2021 will see safeguarding training become mandatory for any licensee. Drivers and operators are indeed in one of the best places to aid prevention efforts. Any training should have the following learning aims:
• How to provide a safe and suitable service to vulnerable passengers of all ages
• How to recognise what makes a person vulnerable
• How to respond to and report safeguarding concerns and where to get advice.
Many councils have already implemented safeguarding training over the past few years to great success. Having this training is essential to help safeguard the public.
CCTV in Cabs
The Department for Transport (DfT) acknowledge how useful cameras can be in both deterring crime and providing evidence in support of investigations. But they also recognise that the use of audio-visual recordings comes with a whole host of legal and ethical complications.
The DfT recommend that extensive consulting should be done within the local community and members of the night-time economy to establish whether it would be beneficial in a specific area. The guidance is also careful to state:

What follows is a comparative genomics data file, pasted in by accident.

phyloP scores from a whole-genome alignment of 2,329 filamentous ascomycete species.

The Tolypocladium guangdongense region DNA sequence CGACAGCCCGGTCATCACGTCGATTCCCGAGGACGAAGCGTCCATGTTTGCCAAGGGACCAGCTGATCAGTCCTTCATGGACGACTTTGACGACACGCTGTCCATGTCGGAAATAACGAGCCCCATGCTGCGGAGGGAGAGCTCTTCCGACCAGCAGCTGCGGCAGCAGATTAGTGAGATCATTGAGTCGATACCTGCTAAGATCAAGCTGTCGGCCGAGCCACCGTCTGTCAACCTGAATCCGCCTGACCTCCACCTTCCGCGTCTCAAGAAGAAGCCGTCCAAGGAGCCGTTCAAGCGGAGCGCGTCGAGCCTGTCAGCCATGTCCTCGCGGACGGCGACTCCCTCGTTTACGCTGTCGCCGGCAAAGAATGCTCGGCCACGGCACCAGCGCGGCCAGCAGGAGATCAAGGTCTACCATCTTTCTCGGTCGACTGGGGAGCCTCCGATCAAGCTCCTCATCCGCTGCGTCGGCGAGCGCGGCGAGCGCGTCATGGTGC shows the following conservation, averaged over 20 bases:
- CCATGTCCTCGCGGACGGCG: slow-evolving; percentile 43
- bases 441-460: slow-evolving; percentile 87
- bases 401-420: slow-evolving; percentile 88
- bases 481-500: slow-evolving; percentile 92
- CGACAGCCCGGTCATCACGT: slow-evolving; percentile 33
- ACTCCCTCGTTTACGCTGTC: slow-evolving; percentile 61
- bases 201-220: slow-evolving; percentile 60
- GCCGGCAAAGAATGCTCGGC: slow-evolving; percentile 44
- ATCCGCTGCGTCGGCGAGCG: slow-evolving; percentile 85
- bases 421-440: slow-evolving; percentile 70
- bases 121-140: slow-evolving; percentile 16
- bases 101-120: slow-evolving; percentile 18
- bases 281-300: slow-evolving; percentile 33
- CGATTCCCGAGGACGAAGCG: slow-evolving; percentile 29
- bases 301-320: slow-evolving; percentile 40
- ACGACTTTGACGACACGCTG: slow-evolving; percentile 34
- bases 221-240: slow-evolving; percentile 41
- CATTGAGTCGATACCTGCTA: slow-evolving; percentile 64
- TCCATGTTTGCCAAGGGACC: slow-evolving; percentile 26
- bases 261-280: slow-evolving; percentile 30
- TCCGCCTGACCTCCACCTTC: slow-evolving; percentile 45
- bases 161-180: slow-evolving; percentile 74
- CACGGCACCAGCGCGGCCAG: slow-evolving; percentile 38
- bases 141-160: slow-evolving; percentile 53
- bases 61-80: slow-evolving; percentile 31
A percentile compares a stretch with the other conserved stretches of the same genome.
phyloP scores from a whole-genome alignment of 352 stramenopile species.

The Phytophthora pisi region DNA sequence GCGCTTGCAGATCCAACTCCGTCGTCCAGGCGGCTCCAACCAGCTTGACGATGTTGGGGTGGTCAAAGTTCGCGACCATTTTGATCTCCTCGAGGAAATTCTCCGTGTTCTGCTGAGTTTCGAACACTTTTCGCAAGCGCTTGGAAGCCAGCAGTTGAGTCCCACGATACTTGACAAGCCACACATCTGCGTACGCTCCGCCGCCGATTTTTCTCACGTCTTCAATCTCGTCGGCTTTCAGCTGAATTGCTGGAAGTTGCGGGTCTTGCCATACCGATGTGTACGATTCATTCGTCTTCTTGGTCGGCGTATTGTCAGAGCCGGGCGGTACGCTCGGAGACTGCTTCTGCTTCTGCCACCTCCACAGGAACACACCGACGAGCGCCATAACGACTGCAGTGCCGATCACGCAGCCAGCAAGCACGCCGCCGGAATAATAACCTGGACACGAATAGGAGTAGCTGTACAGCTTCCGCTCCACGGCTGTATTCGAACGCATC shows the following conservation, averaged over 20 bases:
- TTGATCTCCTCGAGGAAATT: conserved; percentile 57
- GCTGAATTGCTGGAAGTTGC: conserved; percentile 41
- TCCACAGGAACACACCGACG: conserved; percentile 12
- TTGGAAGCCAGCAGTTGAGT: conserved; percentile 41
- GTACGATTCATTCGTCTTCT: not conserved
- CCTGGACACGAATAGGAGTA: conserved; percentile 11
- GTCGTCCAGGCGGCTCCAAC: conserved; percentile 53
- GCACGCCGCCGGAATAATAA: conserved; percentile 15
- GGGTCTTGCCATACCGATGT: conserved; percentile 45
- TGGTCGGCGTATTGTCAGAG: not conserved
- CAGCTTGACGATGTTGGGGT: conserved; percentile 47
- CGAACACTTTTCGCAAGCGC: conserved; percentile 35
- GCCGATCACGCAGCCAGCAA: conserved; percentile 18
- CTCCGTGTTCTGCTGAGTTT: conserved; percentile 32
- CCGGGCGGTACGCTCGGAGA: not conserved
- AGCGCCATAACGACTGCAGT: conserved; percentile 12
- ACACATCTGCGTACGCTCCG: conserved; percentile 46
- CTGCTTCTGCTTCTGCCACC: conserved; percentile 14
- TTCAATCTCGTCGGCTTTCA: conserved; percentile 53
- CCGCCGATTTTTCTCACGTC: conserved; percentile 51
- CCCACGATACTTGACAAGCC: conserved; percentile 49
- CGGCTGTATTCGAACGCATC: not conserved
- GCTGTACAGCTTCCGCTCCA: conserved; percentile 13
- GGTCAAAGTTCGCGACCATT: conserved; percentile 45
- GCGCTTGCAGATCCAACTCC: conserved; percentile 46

“Imposition of a blanket requirement to attach CCTV as a condition to a licence is likely to give rise to concerns about the proportionality of such an approach and will therefore require an appropriately strong justification and must be kept under regular review”
Before implementing anything, it is vital you understand the legal implications. The use of CCTV in taxis has been the subject of intense scrutiny by the DfT and the Information Commissioner's Office, regarding the implications for data protection.